by Neil Bauman, Ph.D.
A lady asked,
Please be so kind and help me answer this question. Does the application of Tobramycin on a piece of gauze inserted in the ear canal (in contact with the ear drum) pose risks for the health of the ears? I’ve been prescribed this antibiotic to help a perforated tympanic membrane to heal better. I suffer from tinnitus and hyperacusis as it is, so I am very wary of doing anything that can make this worse. The treatment prescribed is for 5 days. Please advise, based on your experience and knowledge.
Surely your doctor must know of other antibiotics that will do the job that are not as ototoxic as Tobramycin. Tobramycin is very ototoxic. For example, Tobramycin can affect both your cochlea and your vestibular (balance) system resulting in hearing and balance problems. Between 6.1% and 11.5% of the people taking Tobramycin experience ototoxic side effects. (These figures, scary as they are, are low as not all side effects by any means are reported.) Therefore, with reported results like these, I’d only use it myself in a matter of life and death, or something almost as serious. The same goes for all the other aminoglycoside antibiotics.
Here are some quotes from my book, “Ototoxic Drugs Exposed” regarding Tobramycin so you can see for yourself what real people have experienced from taking this drug for their ears and eyes.
“A man reported that he was treated with Tobramycin (as ear drops) and developed tinnitus in both his ears.”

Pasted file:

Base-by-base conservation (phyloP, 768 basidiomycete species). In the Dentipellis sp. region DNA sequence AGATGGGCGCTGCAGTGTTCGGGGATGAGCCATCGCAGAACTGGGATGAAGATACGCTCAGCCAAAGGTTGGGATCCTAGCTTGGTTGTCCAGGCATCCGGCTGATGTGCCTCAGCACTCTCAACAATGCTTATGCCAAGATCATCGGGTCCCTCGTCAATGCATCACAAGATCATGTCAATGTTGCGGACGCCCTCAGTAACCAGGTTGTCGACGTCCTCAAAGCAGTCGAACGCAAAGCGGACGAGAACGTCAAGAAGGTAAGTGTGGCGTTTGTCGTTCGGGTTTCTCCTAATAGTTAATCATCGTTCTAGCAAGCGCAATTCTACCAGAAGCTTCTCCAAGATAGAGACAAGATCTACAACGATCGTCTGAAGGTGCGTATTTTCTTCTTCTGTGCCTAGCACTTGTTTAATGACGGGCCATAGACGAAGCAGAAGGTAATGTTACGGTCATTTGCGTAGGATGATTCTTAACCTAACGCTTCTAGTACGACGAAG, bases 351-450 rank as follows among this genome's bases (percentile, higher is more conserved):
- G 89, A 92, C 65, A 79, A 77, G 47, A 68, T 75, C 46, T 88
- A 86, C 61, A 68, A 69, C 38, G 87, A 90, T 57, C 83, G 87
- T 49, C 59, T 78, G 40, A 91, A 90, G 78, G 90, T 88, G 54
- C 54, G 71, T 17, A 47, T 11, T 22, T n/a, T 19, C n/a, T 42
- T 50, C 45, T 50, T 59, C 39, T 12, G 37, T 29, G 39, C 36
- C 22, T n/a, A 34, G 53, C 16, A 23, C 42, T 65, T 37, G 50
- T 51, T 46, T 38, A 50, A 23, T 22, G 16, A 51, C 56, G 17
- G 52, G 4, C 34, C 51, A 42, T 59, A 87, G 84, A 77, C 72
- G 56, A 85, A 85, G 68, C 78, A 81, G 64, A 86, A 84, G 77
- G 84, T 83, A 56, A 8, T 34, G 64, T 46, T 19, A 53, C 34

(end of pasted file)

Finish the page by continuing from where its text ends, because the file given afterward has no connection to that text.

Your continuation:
“Another man was prescribed an ointment containing Tobramycin for a sty on his left eyelid. He wrote, ‘I started using the cream on my left eyelid on Tuesday at 1 PM. At 8:30 AM Wednesday, I lost the hearing in my left ear while listening on the telephone.’ In his case, the Tobramycin apparently caused sudden hearing loss just 19 hours later—and this was just from using an ointment on his eyelid!”
“Yet another man was prescribed Tobramycin ear drops for one ear. The result was that he now has ‘permanent, profound unilateral deafness, dizziness and tinnitus all caused by a doctor who had me use Tobradex drops in my ear, while assuring me they were safe, despite my questions’.”
“A lady told about her experience with Tobramycin (Tobradex) eye drops. She wrote, ‘I was prescribed Augmentin and Tobradex for conjunctivitis—2 drops each eye twice a day. After the 6th dose, I suddenly developed tinnitus—louder in the left ear than the right. I immediately stopped taking both medications.’ She had her hearing checked and found she had lost significant hearing at 6,000 and 8,000 Hz. She continued, ‘I still have the same tinnitus and hearing loss over 2 weeks later. My worst fear is that the loss will get worse.’ ”
“Another woman told about her similar experience with Tobramycin (Tobradex) eye drops. She wrote, ‘It took only one dose of two drops in each eye. After a few hours my tinnitus was greatly worse. When I got up in the morning I leaned over and fell. My eye doctor said it couldn’t do that, but it did.’ ”
“A man took a few doses of Tobramycin eye drops and developed a tinnitus ‘tone’ in his right ear. His tinnitus seems to be permanent as it happened ‘a few months ago’.”
These are just some of the stories I’ve collected on this drug. You’ll notice that all of these were either eye drops or ear drops—we’re not talking of high doses by mouth or IV. This is how ototoxic this drug can be at these low doses—and yet the doctors swear that it doesn’t happen as the above quotes testify.
Ultimately, it’s up to you, of course, to decide what you want to do, but consider the risks carefully first and see if there isn’t a much less ototoxic alternative. I’m sure all the above people wish they had known about Tobramycin’s ototoxicity before they took this drug.
If you want to look up the ototoxic side effects of Tobramycin or any other ototoxic drugs, see my book Ototoxic Drugs Exposed 3rd edition. This book contains information on the ototoxicity of 877 drugs, 35 herbs and 148 chemicals.